Despite these limitations, policy makers, emergency management agencies, and even weather forecasters would do well to heed the message provided by the present data. Although Sims and Baumann (1972) might have been wrong about why an elevated risk of casualties from tornadoes occurs in southern states, their conclusion that such a risk exists was supported by the present study. The risk of both fatalities and injuries by tornadoes is greater in southern than in northern states, and this risk difference cannot be attributed merely to meteorological elements of the tornadoes themselves, such as their intensity or whether they occur at night. Further mediation models involving factors that might be able to explain these regional differences is warranted in order to protect people from some of nature’s most powerful storms.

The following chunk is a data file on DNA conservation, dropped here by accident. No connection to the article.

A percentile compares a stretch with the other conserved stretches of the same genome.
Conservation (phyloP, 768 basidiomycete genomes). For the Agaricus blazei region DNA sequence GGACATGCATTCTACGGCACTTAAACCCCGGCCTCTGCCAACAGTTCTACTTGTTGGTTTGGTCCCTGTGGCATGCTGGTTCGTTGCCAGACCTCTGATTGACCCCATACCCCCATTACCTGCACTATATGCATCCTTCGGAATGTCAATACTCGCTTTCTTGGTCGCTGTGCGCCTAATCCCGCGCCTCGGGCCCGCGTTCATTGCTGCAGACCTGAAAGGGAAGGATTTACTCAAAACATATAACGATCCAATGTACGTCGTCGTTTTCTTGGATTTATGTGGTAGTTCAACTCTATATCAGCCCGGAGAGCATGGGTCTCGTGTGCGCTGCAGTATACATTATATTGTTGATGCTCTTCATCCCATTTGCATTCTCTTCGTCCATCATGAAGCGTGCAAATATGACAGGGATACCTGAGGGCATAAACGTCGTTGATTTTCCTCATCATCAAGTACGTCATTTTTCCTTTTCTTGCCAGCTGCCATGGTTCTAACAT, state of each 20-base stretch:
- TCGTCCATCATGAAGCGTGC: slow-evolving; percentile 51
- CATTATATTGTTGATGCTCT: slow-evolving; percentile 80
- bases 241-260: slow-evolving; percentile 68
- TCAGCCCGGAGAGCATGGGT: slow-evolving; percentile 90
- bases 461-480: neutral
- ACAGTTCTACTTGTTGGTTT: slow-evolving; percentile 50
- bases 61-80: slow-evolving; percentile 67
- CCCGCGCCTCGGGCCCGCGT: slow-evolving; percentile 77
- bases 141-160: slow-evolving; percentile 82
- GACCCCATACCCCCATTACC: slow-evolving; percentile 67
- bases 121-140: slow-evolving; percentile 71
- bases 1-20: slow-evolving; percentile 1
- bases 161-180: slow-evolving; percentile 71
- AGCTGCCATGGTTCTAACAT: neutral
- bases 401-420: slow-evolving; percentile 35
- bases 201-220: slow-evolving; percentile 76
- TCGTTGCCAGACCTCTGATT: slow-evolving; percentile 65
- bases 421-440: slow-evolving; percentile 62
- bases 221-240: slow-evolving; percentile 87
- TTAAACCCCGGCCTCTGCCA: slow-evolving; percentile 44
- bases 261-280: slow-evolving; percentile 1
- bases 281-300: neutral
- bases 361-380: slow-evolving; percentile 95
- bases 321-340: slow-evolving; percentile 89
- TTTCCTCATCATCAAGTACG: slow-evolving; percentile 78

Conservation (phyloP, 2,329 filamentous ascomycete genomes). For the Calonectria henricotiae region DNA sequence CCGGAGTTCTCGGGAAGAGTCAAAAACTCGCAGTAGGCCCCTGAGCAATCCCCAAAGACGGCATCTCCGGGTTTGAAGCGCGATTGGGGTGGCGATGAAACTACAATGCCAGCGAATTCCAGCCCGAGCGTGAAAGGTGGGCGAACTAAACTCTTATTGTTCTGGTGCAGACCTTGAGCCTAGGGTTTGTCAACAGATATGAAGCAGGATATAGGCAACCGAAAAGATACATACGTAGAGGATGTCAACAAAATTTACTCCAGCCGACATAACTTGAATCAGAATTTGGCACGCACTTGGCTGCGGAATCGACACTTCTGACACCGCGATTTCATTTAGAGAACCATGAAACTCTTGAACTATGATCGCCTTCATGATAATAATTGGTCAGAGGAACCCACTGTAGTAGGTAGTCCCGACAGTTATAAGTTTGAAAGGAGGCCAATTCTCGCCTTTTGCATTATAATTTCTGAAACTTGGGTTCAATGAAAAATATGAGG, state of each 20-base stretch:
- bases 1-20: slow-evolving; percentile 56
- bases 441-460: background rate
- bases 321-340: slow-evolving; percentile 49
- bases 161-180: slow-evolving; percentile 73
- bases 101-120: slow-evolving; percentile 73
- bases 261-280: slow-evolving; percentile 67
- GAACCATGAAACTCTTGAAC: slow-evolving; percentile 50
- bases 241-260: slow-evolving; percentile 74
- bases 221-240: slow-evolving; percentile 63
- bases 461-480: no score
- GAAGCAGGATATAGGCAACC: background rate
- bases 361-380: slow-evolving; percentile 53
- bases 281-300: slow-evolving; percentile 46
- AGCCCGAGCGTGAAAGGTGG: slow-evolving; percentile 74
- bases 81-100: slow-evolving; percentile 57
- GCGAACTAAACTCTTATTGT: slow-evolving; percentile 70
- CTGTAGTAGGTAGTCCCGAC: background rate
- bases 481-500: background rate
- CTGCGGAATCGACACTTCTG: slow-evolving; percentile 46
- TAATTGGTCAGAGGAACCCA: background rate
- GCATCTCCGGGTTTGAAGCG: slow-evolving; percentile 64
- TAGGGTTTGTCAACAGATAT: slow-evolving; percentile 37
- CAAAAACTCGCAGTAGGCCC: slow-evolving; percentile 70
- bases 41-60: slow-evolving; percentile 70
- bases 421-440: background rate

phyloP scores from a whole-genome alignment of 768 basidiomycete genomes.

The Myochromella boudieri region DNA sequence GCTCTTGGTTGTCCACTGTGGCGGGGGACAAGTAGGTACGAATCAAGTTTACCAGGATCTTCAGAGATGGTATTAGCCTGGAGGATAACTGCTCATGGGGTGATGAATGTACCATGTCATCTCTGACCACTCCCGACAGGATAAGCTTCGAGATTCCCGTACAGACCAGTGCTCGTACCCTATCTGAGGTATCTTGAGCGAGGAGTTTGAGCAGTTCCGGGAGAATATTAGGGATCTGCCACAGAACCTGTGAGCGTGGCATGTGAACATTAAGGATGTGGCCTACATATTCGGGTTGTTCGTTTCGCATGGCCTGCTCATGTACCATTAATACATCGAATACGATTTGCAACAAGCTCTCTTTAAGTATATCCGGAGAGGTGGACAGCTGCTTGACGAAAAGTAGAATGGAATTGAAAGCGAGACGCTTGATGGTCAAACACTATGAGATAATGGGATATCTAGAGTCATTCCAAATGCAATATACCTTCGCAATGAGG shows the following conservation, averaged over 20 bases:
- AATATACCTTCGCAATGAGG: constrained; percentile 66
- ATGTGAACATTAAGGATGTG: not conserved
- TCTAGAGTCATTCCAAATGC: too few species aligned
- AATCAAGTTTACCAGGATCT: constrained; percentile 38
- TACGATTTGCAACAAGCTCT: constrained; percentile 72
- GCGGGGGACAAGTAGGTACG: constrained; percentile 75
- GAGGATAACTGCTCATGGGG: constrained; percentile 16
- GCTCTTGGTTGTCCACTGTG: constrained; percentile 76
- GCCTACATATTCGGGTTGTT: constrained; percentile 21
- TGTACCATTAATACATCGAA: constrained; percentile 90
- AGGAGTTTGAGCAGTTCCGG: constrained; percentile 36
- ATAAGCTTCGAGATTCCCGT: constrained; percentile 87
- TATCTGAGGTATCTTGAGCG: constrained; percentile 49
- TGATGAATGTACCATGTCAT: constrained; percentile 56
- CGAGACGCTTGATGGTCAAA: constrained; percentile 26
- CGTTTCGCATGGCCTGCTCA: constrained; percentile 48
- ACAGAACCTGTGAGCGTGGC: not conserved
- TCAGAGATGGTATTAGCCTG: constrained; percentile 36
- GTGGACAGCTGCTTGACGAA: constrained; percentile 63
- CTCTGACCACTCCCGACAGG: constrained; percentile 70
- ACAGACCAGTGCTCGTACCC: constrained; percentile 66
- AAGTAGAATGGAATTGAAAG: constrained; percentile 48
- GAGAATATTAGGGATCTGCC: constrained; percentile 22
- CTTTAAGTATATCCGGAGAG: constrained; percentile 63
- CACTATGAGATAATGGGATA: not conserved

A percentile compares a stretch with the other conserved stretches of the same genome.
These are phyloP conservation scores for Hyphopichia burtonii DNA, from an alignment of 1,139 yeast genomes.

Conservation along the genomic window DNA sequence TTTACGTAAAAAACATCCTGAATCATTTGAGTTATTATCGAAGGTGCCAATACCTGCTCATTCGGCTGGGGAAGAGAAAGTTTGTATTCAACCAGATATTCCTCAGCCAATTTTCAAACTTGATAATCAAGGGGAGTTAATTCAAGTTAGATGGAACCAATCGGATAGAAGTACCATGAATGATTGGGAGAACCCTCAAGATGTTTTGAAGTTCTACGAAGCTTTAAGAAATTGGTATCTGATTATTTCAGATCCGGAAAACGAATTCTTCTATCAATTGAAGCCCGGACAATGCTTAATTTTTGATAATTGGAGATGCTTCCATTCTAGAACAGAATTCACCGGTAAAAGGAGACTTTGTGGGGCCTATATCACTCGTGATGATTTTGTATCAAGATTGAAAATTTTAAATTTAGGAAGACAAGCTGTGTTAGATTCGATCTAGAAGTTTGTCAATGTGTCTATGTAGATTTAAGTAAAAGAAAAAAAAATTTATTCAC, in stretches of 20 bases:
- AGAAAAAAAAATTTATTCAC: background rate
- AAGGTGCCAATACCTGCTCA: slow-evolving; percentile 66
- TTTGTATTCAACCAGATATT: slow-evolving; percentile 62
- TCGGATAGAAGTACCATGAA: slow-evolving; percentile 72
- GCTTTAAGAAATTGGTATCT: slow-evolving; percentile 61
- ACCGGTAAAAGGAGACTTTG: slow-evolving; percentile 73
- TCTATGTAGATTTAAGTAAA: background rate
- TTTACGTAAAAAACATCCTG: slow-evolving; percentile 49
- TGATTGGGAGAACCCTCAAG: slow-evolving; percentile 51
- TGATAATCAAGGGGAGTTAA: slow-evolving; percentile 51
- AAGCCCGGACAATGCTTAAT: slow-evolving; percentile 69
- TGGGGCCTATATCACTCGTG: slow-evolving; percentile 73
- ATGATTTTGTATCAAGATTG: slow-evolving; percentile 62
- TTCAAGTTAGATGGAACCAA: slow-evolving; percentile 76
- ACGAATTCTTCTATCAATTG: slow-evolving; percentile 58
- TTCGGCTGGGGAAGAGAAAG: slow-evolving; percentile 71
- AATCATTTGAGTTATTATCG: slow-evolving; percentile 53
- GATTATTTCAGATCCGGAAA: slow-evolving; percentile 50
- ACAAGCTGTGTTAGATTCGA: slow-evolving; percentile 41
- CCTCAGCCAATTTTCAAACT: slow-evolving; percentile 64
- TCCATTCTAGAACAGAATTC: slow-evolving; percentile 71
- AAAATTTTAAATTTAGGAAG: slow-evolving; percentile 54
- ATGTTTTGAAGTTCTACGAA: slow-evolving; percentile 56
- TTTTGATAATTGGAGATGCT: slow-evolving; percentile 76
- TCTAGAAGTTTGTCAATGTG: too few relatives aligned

Acknowledgments

This paper is dedicated to the memory of Dr. Matthew Biddle, storm chaser and tornado scientist, who contributed considerably to the development of this paper. The authors gratefully acknowledge the assistance of Melissa Scott, who performed the initial calculations for coding tornadoes as nighttime or daytime events, and Harold Brooks for providing comments on an earlier draft of this paper.

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1

We classified an event as having occurred at night if it occurred between 20 min after local sunset (post “twilight”) and 20 min before local sunrise. This coding system was much more precise than that of Sims and Baumann (1972), who simply categorized events as nocturnal if they occurred between 2000 and 0700 LT.